Grass is growing wild at Notre-Dame-des-Neiges cemetery because of a maintenance workers' lockout. ((Justin Hayward/CBC))

Relatives waiting to bury their dead at Montreal's Notre-Dame-des-Neiges cemetery say they'll resort to pressure tactics next week if an employee lockout doesn't end soon.

No one has been buried at the cemetery in 11 weeks since management locked out maintenance workers in May, after months of contract talks failed to produce an agreement.

About 500 bodies are stored in a refrigerated vault waiting for burial or cremation, including Paul Caghassi's mother, who died May 13.

"We are in a mass grave situation here," said the Montreal resident, who hasn't been able to bury his mother next to his father, in a grave that already bears her name.

Caghassi and other relatives in a similar holding pattern have sued the cemetery.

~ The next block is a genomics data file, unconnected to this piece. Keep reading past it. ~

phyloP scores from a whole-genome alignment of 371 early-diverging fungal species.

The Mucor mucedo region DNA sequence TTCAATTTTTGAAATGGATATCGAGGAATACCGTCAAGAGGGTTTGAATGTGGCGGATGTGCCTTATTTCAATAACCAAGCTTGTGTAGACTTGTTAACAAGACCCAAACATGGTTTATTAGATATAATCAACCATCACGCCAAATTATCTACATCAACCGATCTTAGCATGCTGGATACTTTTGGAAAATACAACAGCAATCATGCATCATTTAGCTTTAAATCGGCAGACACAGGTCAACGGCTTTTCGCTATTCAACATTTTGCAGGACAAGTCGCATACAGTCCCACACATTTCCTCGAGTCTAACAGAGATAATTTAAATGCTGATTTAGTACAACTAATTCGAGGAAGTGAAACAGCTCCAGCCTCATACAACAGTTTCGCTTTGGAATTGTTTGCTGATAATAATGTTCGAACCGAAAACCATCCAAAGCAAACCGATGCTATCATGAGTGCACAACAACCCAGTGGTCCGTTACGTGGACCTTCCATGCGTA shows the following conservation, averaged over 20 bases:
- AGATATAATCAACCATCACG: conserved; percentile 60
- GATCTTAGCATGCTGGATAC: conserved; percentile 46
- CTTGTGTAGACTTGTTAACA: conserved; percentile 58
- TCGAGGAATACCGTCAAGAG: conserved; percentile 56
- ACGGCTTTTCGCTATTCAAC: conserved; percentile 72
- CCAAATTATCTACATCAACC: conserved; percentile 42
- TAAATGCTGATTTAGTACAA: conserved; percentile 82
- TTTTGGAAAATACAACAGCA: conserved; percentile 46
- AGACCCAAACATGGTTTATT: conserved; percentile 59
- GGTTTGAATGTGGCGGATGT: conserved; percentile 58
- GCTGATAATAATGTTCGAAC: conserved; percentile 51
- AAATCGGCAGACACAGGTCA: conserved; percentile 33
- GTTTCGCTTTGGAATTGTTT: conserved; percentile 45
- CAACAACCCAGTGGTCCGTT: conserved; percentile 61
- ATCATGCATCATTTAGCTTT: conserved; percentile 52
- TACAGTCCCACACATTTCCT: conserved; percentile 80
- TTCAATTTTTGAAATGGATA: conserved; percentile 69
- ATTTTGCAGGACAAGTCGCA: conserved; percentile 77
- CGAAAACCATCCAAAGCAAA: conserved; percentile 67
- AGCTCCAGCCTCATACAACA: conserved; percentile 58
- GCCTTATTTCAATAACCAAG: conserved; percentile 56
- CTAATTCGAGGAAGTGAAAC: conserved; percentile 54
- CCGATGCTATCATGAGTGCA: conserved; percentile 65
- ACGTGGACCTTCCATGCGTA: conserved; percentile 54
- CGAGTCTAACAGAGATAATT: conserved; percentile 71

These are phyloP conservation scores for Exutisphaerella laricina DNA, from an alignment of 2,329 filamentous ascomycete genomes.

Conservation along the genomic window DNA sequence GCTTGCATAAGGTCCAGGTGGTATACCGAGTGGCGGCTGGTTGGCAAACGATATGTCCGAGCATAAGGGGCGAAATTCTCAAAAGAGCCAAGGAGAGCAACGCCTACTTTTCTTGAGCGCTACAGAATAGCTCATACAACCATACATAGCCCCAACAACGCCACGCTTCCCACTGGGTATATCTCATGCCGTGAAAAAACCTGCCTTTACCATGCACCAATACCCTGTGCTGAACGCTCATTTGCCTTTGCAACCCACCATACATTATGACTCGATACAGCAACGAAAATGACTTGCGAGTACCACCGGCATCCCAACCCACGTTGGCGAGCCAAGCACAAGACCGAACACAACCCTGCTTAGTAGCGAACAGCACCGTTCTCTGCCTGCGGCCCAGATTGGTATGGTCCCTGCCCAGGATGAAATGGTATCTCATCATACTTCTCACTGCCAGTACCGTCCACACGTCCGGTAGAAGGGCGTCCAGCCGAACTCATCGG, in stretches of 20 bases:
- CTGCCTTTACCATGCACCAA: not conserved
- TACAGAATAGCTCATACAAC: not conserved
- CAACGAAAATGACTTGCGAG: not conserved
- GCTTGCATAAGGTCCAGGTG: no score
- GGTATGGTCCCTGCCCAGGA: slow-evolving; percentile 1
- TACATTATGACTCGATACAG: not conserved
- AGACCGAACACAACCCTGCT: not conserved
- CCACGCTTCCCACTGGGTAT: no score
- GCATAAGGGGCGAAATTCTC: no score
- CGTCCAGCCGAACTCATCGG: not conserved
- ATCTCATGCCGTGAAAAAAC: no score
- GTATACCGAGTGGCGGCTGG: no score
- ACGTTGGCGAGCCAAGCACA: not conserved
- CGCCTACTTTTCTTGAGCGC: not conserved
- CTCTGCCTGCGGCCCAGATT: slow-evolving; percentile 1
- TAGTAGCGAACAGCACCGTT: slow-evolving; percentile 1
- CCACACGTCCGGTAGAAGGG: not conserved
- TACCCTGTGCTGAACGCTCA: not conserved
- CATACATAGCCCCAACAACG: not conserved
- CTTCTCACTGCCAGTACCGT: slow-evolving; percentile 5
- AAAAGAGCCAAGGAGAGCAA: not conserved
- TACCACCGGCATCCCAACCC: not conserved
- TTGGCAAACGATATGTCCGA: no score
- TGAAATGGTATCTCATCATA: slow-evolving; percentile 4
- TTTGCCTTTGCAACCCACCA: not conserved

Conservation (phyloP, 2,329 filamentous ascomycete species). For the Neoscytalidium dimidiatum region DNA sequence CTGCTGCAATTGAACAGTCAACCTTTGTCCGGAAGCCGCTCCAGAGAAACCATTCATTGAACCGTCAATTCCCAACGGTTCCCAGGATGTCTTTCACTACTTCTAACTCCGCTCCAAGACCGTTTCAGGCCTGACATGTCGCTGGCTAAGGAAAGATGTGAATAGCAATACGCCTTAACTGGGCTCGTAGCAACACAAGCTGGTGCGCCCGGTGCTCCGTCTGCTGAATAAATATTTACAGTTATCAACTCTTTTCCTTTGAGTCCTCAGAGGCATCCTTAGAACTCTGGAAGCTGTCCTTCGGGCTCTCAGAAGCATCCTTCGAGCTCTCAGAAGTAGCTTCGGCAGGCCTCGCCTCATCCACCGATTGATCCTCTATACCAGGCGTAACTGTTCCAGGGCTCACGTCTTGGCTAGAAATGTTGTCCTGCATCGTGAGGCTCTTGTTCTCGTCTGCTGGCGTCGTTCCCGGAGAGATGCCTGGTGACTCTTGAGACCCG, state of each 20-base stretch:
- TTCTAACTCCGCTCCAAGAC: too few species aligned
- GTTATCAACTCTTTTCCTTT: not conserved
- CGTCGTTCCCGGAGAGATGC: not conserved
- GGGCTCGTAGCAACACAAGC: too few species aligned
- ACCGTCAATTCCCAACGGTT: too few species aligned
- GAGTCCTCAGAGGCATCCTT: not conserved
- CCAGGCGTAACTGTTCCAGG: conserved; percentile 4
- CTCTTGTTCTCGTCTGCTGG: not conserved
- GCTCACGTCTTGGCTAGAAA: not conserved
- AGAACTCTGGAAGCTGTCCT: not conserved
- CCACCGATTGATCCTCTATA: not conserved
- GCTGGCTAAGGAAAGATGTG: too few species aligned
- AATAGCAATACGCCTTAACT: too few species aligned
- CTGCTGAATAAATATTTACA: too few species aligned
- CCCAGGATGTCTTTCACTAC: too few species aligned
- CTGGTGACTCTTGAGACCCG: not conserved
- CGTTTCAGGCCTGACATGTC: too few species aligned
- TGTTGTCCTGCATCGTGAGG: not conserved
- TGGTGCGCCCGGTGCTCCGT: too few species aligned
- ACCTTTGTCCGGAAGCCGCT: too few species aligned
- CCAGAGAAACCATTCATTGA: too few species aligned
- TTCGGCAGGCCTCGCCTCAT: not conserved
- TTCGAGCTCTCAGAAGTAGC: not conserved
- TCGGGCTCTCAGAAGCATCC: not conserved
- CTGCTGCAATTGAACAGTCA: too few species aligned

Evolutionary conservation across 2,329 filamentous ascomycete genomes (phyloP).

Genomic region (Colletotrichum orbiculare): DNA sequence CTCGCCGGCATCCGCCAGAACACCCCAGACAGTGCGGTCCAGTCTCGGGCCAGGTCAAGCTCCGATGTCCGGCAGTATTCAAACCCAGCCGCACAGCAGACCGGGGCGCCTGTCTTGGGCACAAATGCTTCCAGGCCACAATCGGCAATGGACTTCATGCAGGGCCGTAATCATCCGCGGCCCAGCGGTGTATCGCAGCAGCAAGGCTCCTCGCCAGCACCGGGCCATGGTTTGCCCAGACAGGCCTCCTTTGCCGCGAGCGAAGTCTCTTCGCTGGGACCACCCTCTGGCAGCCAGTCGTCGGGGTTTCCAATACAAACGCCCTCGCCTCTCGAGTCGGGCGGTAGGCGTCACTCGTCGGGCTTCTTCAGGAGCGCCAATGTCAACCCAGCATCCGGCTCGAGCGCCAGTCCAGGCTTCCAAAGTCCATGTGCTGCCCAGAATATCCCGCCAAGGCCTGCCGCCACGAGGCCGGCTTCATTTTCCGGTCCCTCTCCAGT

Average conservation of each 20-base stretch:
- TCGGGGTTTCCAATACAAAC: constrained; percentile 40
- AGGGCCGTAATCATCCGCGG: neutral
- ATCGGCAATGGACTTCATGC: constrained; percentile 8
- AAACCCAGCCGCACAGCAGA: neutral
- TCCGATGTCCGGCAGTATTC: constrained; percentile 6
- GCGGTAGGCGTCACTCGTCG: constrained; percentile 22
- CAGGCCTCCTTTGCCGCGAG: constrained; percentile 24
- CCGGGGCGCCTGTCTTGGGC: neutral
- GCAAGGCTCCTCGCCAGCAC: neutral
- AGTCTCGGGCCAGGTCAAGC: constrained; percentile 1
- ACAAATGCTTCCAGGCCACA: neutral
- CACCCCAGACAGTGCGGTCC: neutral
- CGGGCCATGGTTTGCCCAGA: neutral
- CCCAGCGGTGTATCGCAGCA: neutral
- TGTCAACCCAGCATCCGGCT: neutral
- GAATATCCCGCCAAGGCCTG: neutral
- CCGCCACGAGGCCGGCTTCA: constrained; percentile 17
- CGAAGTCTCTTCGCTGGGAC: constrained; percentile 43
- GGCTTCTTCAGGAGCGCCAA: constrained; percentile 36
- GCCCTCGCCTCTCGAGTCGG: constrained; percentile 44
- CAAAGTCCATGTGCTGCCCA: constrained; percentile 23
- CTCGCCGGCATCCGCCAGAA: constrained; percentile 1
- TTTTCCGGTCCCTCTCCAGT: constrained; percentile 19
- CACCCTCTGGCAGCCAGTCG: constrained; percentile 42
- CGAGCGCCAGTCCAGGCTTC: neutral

But they'd like to see the conflict come to an end soon, and will appeal to other Montrealers for help with their pressure tactics, including a letter-writing campaign.

Caghassi is also angry with Cardinal Jean-Claude Cardinal Turcotte, archbishop of Montreal, who has refused to intervene in the lockout despite repeated demands from the workers' unionand families.

The cardinalhas a duty to end the situation, said Deborah Di Tomassis, who is also part of the lawsuit.

"He's washing his hands from his responsibilities. I think that he has something to do with it, even if it's a small part in order to reassure us as Catholics."

In a statement issued Thursday, Turcotte said he's troubled by the standoff at the cemetery but hopes a conciliator called in earlier this summer will break the impasse.

But Turcotte said he will not get involved in the lockout.